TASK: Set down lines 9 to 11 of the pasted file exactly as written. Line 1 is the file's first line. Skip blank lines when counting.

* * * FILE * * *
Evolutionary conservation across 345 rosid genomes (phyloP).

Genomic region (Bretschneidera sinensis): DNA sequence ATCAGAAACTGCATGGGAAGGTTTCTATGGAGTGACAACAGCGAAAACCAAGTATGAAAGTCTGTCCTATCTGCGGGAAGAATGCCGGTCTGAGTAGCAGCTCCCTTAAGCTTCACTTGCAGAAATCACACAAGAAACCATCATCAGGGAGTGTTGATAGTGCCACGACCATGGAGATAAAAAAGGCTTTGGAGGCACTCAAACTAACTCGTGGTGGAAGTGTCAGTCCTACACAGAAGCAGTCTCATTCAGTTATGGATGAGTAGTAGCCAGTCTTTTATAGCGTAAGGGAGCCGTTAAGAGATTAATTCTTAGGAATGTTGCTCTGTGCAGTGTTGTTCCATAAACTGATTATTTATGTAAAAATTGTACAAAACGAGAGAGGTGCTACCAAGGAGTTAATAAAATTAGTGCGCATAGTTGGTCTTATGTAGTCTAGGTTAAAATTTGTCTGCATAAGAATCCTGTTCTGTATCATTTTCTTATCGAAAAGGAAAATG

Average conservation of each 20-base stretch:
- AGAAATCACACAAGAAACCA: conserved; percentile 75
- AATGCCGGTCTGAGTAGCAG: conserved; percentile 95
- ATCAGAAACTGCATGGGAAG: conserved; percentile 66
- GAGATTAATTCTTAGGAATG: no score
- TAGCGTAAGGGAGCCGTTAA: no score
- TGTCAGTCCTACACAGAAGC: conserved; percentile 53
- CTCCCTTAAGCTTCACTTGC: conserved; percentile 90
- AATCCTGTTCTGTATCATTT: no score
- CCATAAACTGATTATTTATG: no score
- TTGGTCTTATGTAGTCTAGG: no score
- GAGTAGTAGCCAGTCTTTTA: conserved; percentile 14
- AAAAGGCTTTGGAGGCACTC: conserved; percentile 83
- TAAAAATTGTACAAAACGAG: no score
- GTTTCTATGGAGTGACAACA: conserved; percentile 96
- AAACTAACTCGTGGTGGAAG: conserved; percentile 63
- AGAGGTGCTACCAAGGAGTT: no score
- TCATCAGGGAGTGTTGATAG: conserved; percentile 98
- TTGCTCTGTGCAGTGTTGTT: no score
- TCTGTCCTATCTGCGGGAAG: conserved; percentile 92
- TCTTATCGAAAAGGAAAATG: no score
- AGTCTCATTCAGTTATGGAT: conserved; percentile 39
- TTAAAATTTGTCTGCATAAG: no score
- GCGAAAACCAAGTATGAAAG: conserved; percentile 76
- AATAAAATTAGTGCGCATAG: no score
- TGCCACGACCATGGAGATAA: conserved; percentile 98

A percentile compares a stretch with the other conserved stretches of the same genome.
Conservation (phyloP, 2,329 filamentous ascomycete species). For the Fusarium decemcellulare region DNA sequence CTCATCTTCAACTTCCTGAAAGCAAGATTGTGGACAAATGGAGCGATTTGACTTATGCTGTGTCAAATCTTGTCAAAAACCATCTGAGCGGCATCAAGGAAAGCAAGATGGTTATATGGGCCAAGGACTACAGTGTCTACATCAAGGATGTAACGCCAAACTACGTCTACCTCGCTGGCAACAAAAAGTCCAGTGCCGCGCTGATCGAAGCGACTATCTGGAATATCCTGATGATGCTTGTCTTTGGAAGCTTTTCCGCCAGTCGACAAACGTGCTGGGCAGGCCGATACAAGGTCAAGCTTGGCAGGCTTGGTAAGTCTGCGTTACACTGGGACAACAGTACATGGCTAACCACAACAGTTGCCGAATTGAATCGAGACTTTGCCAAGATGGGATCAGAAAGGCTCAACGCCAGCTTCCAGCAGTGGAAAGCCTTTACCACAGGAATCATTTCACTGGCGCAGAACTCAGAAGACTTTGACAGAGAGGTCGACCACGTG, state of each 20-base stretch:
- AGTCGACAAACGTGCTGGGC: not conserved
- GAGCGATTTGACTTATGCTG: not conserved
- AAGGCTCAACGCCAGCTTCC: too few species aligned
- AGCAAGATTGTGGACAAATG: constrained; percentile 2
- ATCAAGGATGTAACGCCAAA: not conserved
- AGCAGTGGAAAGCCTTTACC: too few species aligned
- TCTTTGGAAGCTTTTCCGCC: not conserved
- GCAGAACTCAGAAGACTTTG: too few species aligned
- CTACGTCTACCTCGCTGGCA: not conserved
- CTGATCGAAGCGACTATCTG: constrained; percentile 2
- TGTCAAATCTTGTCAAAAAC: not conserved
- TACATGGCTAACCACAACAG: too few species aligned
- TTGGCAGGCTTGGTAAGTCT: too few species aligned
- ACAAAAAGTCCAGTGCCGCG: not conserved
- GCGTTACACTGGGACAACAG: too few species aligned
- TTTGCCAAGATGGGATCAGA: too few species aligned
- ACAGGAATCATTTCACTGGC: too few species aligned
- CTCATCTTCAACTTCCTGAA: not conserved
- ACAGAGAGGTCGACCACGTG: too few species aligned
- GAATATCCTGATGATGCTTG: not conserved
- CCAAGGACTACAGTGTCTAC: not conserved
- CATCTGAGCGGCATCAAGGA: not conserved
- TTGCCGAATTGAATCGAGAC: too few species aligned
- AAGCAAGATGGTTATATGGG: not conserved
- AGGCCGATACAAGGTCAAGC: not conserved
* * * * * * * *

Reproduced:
- TGTCAGTCCTACACAGAAGC: conserved; percentile 53
- CTCCCTTAAGCTTCACTTGC: conserved; percentile 90
- AATCCTGTTCTGTATCATTT: no score